With so much change going on in the economy, people will have to learn how to adapt – updating their skills for their evolving jobs or retraining for brand new careers or even industries, such as virtual reality programming (more on that in the next book summary). And that means education is going to be more important than ever before.
But education itself is going to be reshaped by automation as well. Yes, we’re talking about robot teachers. There’s already one on the market: Professor Einstein – a small, humanoid robot that bears a striking resemblance to the famous physicist after which it’s named. What does it do? Well, if you ask him, Professor Einstein will tell you in his own words: “I can walk, talk, teach games, forecast weather, and answer all questions about science.”
Unfortunately, he can also lose his Wi-Fi connection, which caused him to malfunction when he was on television being interviewed by the author, much to the embarrassment of his creators. So teachers don’t need to worry about losing their jobs anytime soon. But as robots like Professor Einstein improve, they will take over some of the main functions that teachers currently play in the education of students.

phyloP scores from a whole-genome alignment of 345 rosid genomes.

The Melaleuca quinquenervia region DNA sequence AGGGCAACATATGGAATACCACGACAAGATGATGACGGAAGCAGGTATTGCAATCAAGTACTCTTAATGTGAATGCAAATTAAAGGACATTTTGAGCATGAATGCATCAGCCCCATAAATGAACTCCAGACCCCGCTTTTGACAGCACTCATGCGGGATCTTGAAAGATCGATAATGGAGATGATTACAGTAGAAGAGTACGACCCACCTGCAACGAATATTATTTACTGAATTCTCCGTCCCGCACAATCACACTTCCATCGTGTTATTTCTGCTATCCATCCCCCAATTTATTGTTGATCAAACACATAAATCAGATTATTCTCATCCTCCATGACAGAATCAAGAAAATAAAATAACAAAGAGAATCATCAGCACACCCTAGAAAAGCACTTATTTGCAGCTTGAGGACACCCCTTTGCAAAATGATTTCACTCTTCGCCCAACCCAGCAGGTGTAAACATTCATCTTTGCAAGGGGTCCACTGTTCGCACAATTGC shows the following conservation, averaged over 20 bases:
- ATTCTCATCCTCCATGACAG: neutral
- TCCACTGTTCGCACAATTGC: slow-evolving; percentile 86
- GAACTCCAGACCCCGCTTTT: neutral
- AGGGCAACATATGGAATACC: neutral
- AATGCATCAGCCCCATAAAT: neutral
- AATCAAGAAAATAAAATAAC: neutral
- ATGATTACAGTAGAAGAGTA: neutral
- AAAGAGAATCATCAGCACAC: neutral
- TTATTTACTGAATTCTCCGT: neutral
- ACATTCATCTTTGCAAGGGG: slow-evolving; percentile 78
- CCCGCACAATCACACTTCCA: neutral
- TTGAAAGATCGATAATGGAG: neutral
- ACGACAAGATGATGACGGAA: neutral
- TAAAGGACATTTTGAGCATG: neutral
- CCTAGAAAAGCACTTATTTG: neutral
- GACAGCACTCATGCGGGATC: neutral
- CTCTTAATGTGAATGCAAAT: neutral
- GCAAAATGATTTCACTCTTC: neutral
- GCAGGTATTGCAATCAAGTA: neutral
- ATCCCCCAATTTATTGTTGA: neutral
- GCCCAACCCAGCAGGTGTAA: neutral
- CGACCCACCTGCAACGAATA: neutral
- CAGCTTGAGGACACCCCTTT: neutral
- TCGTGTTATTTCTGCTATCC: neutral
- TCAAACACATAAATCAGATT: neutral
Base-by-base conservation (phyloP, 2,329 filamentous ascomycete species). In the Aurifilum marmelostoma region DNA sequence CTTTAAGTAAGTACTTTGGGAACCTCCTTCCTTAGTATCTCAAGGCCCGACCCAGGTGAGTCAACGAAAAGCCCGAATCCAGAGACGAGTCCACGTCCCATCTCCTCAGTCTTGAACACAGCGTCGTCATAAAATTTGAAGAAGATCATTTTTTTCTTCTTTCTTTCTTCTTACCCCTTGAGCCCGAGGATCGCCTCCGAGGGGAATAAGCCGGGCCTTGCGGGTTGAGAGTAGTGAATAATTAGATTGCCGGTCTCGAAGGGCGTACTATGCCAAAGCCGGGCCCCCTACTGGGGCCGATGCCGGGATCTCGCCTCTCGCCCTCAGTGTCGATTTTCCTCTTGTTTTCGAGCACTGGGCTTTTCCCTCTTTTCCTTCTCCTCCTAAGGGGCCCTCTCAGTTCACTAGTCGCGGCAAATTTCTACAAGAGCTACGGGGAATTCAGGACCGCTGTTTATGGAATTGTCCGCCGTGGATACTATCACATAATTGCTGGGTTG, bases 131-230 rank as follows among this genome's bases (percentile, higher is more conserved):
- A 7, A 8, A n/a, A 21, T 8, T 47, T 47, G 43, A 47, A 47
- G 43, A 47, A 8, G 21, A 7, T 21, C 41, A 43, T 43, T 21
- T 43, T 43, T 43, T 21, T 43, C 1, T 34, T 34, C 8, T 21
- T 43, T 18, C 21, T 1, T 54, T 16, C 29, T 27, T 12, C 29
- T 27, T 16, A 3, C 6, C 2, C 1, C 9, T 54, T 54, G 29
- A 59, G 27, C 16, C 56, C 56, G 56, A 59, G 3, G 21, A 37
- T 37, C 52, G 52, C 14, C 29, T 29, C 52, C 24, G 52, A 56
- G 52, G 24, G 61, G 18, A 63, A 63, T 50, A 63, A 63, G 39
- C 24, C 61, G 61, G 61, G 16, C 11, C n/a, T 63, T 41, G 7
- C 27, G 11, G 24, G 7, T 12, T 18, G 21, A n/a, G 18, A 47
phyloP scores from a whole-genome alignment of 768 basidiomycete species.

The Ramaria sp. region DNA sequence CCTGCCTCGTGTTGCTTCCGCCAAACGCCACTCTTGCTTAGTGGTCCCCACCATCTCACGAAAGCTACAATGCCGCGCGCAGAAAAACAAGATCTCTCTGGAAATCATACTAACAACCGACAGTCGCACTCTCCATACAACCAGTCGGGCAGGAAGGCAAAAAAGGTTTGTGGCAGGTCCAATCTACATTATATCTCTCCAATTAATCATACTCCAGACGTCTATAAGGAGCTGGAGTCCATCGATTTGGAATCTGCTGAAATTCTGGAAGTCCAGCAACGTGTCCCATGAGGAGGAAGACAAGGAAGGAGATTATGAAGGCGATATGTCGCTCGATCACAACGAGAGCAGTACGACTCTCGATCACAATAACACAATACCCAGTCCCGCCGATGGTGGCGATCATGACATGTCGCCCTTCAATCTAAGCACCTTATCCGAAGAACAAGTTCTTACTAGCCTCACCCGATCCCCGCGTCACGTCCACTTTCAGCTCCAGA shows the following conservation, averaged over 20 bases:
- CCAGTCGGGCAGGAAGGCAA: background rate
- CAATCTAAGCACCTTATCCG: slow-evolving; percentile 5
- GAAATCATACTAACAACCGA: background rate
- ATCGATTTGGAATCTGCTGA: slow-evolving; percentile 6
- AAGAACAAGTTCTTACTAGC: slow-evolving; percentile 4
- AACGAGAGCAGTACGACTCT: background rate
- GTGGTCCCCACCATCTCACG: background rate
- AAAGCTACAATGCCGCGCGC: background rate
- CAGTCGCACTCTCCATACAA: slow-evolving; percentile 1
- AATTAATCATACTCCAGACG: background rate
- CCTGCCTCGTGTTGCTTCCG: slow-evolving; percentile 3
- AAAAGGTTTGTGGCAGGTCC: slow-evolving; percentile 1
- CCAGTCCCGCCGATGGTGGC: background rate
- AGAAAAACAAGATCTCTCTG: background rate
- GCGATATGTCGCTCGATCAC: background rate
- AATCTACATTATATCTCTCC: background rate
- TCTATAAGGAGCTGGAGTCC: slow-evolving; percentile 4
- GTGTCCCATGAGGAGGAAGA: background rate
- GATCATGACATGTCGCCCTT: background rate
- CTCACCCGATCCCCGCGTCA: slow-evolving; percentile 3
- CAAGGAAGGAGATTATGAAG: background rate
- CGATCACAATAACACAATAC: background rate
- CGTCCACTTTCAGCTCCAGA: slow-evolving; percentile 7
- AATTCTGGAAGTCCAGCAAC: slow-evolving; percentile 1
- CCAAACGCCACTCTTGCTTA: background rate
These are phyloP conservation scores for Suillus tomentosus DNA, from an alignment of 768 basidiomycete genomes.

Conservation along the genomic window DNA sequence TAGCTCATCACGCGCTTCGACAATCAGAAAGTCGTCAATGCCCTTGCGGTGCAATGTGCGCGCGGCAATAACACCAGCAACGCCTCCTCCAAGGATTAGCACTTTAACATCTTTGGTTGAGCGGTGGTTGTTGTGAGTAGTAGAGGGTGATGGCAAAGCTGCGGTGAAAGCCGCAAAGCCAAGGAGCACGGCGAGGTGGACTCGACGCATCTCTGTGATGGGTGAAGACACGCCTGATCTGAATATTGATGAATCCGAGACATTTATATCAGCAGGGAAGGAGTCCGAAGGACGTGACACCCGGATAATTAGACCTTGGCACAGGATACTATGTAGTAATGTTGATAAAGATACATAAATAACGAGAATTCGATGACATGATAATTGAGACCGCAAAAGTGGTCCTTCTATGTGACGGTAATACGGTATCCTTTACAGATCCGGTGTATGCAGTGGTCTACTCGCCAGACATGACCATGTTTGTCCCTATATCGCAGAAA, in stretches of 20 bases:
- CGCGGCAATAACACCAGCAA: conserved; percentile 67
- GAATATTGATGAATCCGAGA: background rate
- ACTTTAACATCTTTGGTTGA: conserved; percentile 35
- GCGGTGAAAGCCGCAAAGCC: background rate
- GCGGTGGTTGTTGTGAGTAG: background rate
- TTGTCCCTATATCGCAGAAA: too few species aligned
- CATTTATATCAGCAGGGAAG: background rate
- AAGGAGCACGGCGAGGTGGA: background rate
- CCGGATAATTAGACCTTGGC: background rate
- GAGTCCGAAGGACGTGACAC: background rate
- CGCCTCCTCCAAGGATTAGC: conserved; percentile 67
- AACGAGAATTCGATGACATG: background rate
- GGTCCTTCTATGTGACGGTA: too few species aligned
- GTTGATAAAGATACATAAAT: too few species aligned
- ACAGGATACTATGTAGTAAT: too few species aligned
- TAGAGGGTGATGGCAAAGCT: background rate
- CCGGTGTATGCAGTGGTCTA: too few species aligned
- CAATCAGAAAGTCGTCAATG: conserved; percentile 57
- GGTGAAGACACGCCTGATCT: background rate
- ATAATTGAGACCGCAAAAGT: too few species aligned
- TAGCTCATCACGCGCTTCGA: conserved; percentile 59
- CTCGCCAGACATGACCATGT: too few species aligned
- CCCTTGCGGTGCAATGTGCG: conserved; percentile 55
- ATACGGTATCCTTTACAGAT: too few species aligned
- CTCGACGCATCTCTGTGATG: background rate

What are those functions? Well, think about what your teachers did for you when you were in school (the good teachers, at least). If you had a question, they tried their best to answer it. If you didn’t understand their initial answers, they’d try to reframe them – putting the information into a form you could grasp, whether by way of a clever analogy or a nifty diagram.
Well, imagine if Professor Einstein could do the same – only, unlike his human counterparts, he’d be available 24/7, and he’d never get tired of answering questions or coming up with new explanations.